Josh and I have gotten some interesting feedback doing presentations about hacking work.
From “anarchists” to “rule breakers” to “heretics” — because everyone knows at least one story about Black Hat Hackers, baddies who are out to steal credit card numbers or worse, they see all hacking as a malicious act. Not so.
Hacking is merely the pursuit of knowledge, trying to understand how something works by taking it apart and putting it together in ways the original creator hadn’t thought of. In business, that’s called innovation and systems-thinking. In life, hacking is actually quite Zen.
Badhidharma is considered the first Patriarch of Zen, who left India for China around 460AD. He said “In order to see a fish you must watch the water.” That is what hackers do. They observe with what Zen Buddhists call a “beginner’s mind” — freeing oneself of preconceived ideas of how things are, how they must be, and exploring all possibilities.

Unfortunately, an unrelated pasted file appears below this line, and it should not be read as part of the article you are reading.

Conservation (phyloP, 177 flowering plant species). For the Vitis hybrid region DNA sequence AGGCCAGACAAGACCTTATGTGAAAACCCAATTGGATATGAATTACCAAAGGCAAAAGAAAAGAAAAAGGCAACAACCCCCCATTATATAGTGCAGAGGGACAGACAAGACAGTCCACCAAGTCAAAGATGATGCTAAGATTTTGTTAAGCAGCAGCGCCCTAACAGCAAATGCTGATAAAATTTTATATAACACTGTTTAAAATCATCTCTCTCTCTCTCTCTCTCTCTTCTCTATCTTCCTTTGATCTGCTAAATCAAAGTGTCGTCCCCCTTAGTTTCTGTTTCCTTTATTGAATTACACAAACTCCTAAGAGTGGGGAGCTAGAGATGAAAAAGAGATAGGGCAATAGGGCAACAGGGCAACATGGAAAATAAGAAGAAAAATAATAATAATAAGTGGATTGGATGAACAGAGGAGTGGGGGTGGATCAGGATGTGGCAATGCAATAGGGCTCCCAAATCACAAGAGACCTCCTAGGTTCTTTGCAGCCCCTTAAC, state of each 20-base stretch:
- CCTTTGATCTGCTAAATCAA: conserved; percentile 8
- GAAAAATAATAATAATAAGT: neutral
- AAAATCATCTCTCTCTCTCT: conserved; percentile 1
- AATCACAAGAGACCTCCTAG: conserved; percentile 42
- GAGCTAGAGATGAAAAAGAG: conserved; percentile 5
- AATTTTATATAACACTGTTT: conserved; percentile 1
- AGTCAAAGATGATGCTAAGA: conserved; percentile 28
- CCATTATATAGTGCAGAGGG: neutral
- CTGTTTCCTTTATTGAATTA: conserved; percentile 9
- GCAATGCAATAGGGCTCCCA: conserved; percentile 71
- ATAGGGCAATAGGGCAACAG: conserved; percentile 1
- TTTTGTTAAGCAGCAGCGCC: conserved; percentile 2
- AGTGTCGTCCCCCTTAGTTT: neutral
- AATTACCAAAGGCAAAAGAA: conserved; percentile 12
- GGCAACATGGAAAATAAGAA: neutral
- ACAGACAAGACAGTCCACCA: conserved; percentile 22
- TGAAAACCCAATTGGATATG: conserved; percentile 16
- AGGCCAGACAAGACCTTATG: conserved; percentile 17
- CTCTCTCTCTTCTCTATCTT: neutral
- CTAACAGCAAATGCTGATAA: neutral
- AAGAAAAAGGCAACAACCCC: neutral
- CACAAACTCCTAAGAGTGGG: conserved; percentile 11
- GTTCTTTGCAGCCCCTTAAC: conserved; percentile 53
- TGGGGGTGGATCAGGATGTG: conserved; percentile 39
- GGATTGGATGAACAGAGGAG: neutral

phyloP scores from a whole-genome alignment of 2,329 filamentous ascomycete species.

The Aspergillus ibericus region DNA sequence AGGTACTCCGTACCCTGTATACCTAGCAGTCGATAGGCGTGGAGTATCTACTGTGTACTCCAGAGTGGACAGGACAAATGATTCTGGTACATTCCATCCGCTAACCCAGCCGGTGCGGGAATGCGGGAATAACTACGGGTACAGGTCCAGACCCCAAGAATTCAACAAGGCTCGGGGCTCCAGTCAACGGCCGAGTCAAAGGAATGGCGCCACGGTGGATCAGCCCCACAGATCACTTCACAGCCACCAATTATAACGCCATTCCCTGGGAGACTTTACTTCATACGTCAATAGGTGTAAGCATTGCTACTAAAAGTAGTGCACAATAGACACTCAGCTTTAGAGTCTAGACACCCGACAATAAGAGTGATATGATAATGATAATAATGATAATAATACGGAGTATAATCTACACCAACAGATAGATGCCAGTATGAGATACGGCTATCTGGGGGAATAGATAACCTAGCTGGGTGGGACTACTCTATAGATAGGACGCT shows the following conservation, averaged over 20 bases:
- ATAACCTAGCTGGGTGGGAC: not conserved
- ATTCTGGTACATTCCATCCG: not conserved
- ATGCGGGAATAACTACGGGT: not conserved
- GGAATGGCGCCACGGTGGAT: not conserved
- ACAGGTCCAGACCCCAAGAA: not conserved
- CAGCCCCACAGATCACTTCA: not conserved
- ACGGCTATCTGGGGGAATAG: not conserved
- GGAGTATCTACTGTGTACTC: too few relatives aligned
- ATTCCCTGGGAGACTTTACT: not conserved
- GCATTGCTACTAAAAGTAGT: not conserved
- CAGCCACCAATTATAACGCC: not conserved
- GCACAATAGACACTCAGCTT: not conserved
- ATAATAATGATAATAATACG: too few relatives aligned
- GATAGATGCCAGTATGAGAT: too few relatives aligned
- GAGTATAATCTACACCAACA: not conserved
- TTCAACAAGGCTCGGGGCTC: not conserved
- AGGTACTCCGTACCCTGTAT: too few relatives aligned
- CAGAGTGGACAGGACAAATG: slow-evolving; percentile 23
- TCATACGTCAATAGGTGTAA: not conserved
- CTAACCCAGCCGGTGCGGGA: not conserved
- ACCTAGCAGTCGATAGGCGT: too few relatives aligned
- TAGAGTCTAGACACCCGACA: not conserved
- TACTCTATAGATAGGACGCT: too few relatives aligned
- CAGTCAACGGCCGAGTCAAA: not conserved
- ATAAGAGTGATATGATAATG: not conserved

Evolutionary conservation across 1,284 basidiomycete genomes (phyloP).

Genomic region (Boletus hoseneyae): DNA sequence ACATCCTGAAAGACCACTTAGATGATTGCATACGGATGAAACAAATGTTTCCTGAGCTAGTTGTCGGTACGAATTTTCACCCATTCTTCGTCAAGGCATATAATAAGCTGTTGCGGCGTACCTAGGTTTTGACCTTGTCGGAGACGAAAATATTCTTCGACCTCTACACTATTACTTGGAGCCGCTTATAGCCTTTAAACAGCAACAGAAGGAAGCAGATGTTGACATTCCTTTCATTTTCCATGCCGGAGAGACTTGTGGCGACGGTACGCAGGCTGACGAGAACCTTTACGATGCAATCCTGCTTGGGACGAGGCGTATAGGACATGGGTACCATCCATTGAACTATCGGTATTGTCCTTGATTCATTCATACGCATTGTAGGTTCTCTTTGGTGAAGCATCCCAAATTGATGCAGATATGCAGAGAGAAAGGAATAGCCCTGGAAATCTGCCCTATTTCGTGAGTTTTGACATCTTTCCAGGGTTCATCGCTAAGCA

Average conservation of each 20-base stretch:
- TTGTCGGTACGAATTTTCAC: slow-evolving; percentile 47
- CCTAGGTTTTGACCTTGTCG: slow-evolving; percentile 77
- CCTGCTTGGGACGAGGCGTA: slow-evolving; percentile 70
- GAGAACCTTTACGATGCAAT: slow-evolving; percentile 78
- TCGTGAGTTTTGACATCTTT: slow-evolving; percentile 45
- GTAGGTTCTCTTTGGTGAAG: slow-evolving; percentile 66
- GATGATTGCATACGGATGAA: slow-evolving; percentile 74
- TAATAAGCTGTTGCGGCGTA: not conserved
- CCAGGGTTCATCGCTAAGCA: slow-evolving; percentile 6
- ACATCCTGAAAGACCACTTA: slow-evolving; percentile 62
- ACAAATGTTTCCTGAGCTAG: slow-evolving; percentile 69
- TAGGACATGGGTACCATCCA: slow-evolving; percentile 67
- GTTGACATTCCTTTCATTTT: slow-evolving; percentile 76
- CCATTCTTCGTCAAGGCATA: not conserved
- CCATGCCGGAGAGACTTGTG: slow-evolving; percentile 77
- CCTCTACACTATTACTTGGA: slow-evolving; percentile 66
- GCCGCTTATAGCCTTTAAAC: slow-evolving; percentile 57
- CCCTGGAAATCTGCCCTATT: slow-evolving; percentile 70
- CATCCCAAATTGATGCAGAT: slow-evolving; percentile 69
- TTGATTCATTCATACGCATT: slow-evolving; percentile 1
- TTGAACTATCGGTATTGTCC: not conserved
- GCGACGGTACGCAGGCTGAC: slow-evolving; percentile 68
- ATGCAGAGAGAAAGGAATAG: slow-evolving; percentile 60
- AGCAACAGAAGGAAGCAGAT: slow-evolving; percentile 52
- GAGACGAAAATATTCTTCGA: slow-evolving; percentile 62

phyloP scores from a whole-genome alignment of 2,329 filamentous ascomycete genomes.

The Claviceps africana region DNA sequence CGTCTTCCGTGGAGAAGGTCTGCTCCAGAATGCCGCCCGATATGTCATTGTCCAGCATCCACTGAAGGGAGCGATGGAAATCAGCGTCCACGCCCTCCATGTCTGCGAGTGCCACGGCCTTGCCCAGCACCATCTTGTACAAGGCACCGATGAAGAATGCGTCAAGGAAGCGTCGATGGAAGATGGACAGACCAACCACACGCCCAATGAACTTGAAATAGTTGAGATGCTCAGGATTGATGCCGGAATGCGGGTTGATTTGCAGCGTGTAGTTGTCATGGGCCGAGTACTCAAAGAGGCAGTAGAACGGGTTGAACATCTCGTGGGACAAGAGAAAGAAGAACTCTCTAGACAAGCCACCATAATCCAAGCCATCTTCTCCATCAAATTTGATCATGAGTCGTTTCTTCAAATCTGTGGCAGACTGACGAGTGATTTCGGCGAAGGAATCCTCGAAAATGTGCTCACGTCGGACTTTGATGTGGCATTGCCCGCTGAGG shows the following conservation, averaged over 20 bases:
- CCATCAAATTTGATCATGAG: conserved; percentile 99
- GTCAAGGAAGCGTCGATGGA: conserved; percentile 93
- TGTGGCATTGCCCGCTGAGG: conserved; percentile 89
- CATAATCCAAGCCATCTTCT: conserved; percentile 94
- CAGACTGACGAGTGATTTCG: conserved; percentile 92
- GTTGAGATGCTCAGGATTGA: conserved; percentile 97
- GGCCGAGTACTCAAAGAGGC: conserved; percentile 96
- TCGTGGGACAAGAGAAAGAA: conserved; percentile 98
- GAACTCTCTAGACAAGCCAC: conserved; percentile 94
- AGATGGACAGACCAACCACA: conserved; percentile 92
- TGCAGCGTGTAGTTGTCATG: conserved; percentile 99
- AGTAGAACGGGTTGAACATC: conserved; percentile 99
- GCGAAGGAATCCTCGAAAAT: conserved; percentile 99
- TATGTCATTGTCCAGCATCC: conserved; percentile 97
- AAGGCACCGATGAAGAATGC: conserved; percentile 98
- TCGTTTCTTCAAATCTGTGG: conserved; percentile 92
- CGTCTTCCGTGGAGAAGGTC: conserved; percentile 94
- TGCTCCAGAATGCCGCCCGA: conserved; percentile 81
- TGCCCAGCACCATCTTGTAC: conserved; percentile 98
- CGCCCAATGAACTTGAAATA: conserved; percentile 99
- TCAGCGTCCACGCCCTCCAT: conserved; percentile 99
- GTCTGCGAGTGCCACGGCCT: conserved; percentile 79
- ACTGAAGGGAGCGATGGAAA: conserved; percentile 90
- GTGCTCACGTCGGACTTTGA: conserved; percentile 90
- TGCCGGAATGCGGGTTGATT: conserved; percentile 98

Hackers are men and women who go where they must go to learn what they must learn.
Often portrayed as rebellious heretics, hackers are in fact faithful followers of three gods:
• Odin, who hung cold and alone in a windswept tree for nine long days and nights, sleepless and single-hearted, in order to seize the knowledge of the Runes. The Runes were symbols of what the Greeks called logos, the creative power of the Word, the magic of consciousness acting on inanimate matter and making it plastic.
• The trickster Coyote, who some call Pan, his wry humor a grin in the shadows, his appetites and passions a firestorm of Dionysian ardor.
• Jesus the man, the earthy Jew, a real mensch rather than a dreamy-eyed Nordic nanny-of-the-planet, who refused to knuckle under to convention or the suffocating constraints of the lowest common denominator of the crowd.